Drug-induced taste disturbances
Many drugs induce abnormalities of taste either via reducing serum zinc levels (zinc is essential for taste acuity) or by a direct interaction with proteins or taste bud receptors. The alteration in taste may be simply a blunting or decreased sensitivity in taste perception (hypogeusia), a total loss of the ability to taste (ageusia) or a distortion in perception of the correct taste of a substance, e.g. sour for sweet (dysgeusia).
Drugs that contain a sulfhydryl group (e.g. penicillamine and captopril) are common causes of taste disturbances. The sulfhydryl group binds with proteins on taste buds and reduces taste acuity. Loop diuretics (e.g. furosemide) and to a lesser extent thiazide diuretics (e.g. bendroflumethiazide) are a cause of taste disturbances. Both types of diuretic deplete the body of a variety of metallic salts including zinc. Of particular concern to the dental profession is the relationship between chlorhexidine and taste disturbances. Following a chlorhexidine rinse, the appreciation of sweetness is affected first, followed by saltiness and bitterness. This unwanted effect is compounded by repeated use. The mechanism of chlorhexidine-induced taste disturbances may be related to the drug’s ability to bind to proteins on the taste buds.
Oral mucosa and tongue
A variety of drugs can cause or exacerbate well-recognised conditions of the oral mucosa and tongue. Such conditions can be classified by specific lesions, and include drug-induced vesiculobullous conditions, oral ulceration, lichenoid eruptions and other white lesions of the oral mucosa, and discoloration of the oral mucosa.
Drug-induced vesiculobullous lesions
Such conditions include erythema multiforme (which also includes Stevens–Johnson syndrome), mucous membrane, pemphigoid and pehmpigus vulgaris (Chapter 11). Drugs that are frequently cited as causal in these various vesiculobullous conditions are shown in Table 15.2.
|Analgesics||Aspirin, diclofenac, diflunisal, mefenamic acid, piroxicam, ibuprofen|
|Antibiotics||Clindamycin, streptomycin, tetracyclines, vancomycin, co-trimoxazole|
|Calcium channel blockers||Diltiazem, nifedipine, verapamil, amlodipine|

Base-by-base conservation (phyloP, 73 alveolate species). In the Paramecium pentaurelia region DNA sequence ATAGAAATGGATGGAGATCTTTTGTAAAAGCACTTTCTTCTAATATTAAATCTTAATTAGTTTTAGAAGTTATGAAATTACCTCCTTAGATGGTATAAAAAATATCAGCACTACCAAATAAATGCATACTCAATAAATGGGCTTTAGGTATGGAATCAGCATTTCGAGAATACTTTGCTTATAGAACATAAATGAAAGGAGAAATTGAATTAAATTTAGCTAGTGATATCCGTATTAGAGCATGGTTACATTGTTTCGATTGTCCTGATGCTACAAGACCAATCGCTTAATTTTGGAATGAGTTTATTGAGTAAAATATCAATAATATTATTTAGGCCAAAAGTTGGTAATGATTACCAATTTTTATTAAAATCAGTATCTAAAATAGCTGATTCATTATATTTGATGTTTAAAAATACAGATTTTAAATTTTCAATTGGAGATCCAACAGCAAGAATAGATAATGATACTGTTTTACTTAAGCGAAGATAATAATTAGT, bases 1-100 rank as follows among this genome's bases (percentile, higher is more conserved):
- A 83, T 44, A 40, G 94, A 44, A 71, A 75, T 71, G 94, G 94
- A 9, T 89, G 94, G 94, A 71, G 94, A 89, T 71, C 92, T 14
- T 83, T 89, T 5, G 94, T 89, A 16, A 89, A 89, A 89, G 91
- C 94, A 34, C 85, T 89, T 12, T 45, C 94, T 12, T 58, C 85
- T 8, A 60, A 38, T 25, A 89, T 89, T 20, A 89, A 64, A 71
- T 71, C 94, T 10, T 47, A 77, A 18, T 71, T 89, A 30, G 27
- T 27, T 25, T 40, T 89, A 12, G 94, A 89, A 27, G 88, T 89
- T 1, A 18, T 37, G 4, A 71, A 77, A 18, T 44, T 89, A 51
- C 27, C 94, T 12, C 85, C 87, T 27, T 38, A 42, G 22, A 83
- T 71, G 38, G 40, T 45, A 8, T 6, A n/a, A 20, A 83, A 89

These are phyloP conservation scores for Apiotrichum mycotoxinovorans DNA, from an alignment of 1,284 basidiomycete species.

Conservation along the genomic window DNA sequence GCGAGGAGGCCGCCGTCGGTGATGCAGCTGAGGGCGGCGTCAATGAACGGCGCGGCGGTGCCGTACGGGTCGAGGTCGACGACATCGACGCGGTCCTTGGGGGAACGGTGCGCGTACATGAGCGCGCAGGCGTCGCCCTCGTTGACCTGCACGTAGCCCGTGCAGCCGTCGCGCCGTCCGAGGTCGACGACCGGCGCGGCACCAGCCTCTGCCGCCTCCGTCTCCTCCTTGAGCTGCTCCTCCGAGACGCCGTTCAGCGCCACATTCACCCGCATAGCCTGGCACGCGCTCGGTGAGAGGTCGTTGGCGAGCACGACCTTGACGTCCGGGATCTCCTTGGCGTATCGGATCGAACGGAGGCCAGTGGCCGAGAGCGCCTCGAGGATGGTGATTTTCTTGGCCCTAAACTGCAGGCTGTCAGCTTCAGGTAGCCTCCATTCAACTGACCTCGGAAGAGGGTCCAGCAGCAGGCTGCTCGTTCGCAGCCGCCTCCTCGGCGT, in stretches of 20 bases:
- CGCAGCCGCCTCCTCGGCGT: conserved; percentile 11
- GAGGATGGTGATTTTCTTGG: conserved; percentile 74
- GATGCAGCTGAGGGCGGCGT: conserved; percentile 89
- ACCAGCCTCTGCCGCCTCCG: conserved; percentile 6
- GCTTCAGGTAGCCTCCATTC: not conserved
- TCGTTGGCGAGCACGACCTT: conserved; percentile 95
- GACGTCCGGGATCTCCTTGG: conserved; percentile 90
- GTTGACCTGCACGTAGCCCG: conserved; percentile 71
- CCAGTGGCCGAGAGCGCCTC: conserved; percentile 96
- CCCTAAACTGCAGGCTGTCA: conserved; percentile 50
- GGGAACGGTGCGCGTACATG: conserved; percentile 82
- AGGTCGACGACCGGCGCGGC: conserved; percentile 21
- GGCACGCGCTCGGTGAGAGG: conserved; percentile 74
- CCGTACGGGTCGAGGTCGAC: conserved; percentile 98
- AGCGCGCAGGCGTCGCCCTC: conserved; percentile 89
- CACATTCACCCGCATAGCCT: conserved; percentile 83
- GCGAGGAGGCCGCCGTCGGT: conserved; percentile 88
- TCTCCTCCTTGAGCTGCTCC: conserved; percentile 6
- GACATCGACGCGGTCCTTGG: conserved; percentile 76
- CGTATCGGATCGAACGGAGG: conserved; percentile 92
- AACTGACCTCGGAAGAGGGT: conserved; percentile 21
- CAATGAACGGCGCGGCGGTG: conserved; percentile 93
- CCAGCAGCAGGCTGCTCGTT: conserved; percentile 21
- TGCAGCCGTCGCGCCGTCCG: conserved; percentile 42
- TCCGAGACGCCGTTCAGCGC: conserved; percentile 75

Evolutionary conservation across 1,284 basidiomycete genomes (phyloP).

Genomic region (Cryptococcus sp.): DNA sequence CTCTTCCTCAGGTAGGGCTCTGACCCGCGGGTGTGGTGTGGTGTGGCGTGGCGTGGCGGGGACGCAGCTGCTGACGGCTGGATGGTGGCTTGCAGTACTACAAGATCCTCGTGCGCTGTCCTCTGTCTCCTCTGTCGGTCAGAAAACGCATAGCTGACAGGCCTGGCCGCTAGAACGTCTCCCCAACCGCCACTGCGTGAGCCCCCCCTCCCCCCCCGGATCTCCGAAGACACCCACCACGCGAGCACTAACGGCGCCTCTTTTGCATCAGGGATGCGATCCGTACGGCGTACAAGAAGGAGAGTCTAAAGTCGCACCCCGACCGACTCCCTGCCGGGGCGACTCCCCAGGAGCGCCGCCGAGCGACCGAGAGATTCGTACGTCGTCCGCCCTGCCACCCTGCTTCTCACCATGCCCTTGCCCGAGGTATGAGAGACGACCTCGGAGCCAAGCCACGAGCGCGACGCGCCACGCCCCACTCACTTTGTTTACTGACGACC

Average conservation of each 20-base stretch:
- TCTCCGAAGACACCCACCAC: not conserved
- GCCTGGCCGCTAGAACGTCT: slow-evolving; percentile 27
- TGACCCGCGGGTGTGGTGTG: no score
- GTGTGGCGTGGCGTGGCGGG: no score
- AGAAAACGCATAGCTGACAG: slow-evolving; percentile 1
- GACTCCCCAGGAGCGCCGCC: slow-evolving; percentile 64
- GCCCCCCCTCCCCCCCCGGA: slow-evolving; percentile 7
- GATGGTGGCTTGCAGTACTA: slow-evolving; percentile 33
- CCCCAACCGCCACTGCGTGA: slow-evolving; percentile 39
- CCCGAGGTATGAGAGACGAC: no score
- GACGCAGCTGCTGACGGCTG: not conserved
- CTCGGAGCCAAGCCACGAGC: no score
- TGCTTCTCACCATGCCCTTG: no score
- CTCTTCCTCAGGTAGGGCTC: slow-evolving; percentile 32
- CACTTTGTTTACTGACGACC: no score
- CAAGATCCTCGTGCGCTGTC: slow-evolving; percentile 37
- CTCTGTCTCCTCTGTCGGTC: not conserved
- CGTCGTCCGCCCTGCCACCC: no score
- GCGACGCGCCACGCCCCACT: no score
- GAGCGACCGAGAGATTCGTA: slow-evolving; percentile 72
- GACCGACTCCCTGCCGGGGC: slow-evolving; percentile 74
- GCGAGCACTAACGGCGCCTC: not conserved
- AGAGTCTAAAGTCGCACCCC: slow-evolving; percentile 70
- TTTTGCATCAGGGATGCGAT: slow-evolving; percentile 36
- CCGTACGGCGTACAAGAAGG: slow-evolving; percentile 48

|Miscellaneous||Quinine, retinol, mercury, omeprazole, zidovudine|
Oral lichen planus is a chronic inflammatory oral mucosal disease of unknown aetiology. The term lichenoid drug eruptions can be used in two senses. First, drug eruptions similar or identical to lichen planus and, secondly, drug eruptions which do not necessarily appear like lichen planus, but have histological features very like this condition. A list of drugs that have been associated with lichenoid eruptions are shown in Table 15.3.
In addition to systemic medication, lichenoid reactions can be associated with dental materials. Amalgam, especially mercuric chloride, is the material most frequently cited. For some patients, replacing their amalgam restorations may result in an improvement of their oral lesions.
Other drug-related white lesions of the oral mucosa
Such lesions include candidosis, hairy leukoplakia and leukoplakia. Many of these conditions arise in immunosuppressed organ transplant patients and are secondary to a combination of ciclosporin, azathioprine and prednisolone.
It should also be emphasised that these types of lesions can be found in HIV patients, further underlying the aspect of immunosuppression in their pathogenesis.
Drug-induced discoloration of the oral mucosa
Many food substances and beverages can stain the oral mucosa, albeit temporarily. Apart from food, the most common discoloration of the tongue is known as black hairy tongue. This results from hypertrophy of the filiform papillae, which may grow up to 1 cm in length. Oral penicillins and other topical antimicrobials can cause black hairy tongue. Brushing the tongue may reduce this unwanted effect.
|ACE-1 inhibitors, e.g. captopril||Lorazepam|
|β-Adrenoceptor blockers, e.g. propranolol||Metronidazole|
|Chloral hydrate||Oral contraceptives|
A common cause of drug-induced discoloration of the oral mucosa relates to a drug enhancement of melano-genesis. Hormones are the main drug implicated in this unwanted effect. Other details of drug-induced discoloration of the oral mucosa, together with possible underlying mechanisms, are shown Table 15.4.
Drug-induced oral ulceration
A number of drugs can cause a wide range of ulcerative lesions of the oral mucosa. These range from local irritants that cause oral burns, drug-related aphthous-type ulceration and fixed drug eruptions.
The best known example is the so-called ‘aspirin burn’ arising from patients placing an aspirin tablet against a tooth with a view to relieving their pain. Such a practice has no benefit in the management of toothache and the corrosive action of the acidic aspirin can result in a fairly large area of ulceration. Similar burns have been reported following the use of proprietary toothache solutions.